Robert Bork & Commercial Speech
25 Pages Posted: 4 Mar 2014
Date Written: March 1, 2014
This symposium essay examines the evolution of Judge Robert Bork’s views on whether commercial speech is constitutionally protected. In a famous 1971 article, Bork argued that only “explicitly political” speech warranted constitutional protection. This position excluded commercial speech from protected speech, along with many other categories of indisputably valuable speech. Judge Bork moderated this position over time, acknowledging that some non-political speech should be protected, even if only due to the difficulty in distinguishing it from core political speech. He also came to embrace robust protection for advertising and other forms of commercial speech, though he did not explain why. This essay explores potential explanations for the change in Judge Bork’s views, including the possibility that the line between commercial and political speech is often unclear, particularly if one does not adopt a state-centered conception of political speech.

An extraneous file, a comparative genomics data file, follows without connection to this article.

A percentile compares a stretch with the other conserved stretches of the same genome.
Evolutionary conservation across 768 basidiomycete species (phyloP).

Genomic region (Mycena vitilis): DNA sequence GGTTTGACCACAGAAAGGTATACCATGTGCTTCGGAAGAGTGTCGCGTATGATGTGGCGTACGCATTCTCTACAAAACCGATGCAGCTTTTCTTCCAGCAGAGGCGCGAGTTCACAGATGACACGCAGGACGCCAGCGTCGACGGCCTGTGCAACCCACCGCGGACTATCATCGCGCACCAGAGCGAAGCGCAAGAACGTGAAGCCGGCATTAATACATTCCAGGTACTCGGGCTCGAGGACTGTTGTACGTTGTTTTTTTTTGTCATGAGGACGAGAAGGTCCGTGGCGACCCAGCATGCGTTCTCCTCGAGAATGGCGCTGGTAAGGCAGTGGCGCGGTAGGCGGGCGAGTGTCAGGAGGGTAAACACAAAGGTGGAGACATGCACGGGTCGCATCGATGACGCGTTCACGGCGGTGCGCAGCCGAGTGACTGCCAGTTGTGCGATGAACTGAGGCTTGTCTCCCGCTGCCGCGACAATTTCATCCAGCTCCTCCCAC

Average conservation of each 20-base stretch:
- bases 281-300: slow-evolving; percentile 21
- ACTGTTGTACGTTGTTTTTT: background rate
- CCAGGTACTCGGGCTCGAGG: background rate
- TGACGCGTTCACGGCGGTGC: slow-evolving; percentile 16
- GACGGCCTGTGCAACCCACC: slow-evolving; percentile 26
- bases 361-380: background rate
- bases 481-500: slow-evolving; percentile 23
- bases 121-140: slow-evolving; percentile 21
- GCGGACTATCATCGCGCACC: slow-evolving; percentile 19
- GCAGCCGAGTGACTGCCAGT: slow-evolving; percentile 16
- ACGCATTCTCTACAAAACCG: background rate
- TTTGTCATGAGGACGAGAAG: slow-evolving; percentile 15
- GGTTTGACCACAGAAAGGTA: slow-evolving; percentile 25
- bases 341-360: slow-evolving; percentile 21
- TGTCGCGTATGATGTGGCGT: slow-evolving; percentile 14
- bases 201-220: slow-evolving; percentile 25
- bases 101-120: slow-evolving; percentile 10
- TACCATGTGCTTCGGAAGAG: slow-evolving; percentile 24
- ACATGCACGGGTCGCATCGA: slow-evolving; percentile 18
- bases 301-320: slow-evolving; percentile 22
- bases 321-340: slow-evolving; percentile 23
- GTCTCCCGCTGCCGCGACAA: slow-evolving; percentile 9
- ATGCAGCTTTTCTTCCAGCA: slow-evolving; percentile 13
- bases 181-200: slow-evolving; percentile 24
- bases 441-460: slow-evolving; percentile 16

Keywords: Robert Bork, First Amendment, Freedom of Speech, Commercial Speech
JEL Classification: 19
Suggested Citation: Suggested Citation